You may treat receding gums by brushing more gently and exercising excellent oral hygiene. If you are suffering severe sensitivity and discomfort as a result of substantial gum recession, your dentist may recommend a gum graft. During this operation, tissue from the palate is put over the root to preserve the tooth.
You may educate yourself to quit clenching or grinding your teeth by making a deliberate effort not to do so during the day. Caffeine and stress reduction before bedtime can also aid in the prevention of overnight teeth grinding. If it doesn’t stop the grinding, you can protect your teeth by wearing a mouthguard at night.
Can tooth sensitivity go away?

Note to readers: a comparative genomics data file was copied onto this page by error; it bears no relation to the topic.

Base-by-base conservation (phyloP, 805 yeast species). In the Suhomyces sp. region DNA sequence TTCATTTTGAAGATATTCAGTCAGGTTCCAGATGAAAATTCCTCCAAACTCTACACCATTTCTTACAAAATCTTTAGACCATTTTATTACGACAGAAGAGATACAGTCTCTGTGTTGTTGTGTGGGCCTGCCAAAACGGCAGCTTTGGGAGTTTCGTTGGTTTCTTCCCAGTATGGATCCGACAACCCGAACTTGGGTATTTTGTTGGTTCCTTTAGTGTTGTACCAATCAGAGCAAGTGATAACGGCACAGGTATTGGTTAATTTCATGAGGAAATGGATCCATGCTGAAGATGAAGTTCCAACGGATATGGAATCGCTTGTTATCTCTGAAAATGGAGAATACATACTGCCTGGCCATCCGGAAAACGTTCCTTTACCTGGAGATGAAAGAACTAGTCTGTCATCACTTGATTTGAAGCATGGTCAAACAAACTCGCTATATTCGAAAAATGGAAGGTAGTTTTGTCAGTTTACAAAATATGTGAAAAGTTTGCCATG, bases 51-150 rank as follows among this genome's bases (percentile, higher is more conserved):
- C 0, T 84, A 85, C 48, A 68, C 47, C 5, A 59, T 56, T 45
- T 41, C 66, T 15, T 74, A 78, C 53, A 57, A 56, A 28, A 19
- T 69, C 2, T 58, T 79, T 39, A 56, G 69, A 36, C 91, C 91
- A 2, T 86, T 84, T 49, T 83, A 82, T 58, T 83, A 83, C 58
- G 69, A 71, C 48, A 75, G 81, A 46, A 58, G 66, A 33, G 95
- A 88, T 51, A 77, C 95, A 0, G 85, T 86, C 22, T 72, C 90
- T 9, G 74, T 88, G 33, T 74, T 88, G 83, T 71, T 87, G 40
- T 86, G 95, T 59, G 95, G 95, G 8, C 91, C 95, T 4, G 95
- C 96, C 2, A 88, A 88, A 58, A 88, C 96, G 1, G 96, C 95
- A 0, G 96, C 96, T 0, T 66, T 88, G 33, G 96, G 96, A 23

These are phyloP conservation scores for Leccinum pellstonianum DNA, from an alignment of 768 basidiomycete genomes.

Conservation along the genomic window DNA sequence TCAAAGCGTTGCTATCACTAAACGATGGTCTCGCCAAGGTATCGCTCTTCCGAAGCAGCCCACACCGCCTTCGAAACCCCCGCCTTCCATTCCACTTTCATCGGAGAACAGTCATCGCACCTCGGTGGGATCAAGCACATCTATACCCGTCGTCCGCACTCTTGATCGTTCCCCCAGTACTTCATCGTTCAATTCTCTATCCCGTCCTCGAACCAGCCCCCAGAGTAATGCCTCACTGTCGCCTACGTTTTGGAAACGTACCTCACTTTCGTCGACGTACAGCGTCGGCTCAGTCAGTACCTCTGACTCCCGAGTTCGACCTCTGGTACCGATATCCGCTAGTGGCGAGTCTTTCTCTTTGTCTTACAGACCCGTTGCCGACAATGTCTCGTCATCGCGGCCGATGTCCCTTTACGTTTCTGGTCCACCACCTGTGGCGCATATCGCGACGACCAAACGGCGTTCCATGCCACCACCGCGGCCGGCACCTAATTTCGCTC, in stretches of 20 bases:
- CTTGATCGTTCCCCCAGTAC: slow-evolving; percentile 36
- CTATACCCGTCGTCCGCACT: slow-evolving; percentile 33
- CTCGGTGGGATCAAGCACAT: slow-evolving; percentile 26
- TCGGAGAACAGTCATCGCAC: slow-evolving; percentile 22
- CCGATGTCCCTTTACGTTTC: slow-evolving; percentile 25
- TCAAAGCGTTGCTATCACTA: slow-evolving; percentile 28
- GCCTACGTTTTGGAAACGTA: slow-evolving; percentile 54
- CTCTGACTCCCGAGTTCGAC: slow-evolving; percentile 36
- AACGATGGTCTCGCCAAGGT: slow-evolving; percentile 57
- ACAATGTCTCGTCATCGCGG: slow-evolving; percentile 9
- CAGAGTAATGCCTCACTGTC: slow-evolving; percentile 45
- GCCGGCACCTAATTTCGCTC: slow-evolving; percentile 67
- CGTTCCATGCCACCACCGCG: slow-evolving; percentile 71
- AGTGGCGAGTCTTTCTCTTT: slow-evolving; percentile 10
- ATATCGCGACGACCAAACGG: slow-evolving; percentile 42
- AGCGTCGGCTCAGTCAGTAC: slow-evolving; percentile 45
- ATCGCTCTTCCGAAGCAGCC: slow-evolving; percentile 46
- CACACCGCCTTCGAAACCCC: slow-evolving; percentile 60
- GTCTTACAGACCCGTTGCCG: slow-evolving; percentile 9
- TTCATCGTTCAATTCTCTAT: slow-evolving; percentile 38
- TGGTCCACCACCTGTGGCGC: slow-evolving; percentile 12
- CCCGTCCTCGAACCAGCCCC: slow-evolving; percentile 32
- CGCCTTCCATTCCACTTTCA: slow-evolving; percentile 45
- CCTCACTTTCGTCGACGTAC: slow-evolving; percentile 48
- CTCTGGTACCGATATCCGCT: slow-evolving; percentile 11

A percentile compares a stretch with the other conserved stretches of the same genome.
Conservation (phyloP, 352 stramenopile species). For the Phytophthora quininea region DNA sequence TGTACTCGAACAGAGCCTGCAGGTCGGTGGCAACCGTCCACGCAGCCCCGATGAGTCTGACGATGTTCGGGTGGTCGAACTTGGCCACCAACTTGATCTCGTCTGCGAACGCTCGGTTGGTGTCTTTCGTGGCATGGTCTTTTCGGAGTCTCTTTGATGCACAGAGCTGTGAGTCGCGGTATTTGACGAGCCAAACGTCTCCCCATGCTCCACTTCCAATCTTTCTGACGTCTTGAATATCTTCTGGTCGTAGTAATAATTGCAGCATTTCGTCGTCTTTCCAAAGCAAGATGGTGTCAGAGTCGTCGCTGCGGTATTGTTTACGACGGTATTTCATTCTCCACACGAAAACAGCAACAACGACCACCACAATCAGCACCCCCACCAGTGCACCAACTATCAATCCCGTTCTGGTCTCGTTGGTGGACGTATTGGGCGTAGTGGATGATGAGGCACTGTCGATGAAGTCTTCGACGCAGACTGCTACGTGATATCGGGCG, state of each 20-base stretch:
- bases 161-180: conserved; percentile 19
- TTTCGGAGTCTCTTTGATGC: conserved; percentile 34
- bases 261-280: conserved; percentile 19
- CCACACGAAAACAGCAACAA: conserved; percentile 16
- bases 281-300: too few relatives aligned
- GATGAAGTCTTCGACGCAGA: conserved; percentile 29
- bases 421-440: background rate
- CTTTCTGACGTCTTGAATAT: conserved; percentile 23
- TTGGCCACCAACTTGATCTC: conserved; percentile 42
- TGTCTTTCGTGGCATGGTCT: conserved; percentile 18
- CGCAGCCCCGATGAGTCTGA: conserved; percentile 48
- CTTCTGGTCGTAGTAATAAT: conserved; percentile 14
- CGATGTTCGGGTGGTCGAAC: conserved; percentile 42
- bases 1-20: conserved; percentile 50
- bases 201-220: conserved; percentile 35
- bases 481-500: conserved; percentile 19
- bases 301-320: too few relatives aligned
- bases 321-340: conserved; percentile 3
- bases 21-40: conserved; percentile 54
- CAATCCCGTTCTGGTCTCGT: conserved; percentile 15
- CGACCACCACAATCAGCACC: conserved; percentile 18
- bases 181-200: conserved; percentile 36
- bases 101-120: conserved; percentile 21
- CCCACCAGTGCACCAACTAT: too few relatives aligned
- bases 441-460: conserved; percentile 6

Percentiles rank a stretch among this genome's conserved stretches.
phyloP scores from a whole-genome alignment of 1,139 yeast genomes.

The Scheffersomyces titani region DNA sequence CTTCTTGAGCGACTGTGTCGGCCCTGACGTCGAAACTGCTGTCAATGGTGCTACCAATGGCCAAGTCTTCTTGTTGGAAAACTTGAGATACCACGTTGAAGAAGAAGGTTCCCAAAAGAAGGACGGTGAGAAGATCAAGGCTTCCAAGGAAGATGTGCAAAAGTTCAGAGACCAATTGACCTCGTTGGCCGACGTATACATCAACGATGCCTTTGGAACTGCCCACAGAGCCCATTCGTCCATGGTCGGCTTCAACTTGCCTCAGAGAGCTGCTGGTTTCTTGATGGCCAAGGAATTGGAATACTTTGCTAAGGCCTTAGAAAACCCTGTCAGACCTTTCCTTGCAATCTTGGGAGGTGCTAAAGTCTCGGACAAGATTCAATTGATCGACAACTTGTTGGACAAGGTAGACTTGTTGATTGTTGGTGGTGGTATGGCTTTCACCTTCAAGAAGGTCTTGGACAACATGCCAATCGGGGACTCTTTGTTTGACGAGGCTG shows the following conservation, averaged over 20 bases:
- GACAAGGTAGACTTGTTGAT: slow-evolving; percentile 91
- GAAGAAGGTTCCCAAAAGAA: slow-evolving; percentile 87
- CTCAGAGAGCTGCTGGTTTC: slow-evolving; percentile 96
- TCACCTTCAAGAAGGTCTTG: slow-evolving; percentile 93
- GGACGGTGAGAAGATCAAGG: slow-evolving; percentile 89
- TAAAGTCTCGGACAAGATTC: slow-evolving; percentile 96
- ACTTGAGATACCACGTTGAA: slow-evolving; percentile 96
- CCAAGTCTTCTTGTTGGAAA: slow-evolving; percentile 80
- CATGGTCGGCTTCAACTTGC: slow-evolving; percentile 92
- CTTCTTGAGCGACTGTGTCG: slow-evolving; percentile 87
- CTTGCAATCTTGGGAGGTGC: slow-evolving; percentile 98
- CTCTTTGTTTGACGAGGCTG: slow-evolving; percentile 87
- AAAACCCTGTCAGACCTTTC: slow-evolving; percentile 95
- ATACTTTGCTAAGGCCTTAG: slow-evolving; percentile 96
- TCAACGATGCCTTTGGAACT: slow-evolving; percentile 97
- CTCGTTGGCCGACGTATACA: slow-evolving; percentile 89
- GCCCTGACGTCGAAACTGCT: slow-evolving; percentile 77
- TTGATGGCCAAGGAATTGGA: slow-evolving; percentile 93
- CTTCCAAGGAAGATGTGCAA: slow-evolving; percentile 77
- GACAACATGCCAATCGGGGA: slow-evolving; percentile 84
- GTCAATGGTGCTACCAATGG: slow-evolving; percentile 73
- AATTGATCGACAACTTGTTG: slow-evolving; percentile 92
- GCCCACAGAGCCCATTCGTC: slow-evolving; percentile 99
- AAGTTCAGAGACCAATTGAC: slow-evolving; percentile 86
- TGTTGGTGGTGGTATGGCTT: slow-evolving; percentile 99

Making a deliberate effort not to clench or grind your teeth during the day might help you learn to quit. Avoiding stress and caffeine before going to bed may also help you stop grinding your teeth at night. If it doesn’t stop the grinding, use a mouthguard at night to protect your teeth.
When should I be worried about tooth sensitivity?
If the pain or sensitivity becomes so severe that it interferes with the patient’s ability to go about their daily activities regularly, it’s essential to see the dentist as soon as possible. For a variety of reasons, it is necessary to see a dentist if your teeth are very sensitive.
Can stress cause tooth sensitivity?
While it is not always a direct cause and effect, stress can have a substantial impact on dental sensitivity in a variety of ways, including grinding and clenching, dietary changes, and preventative maintenance.
Can tooth sensitivity nerve heal itself?
When the symptoms are minor and the tooth root is visible, the dentist may propose a dental filling. When the symptoms are severe, root canal treatment is required. In any scenario, you should seek emergency dental care as soon as possible.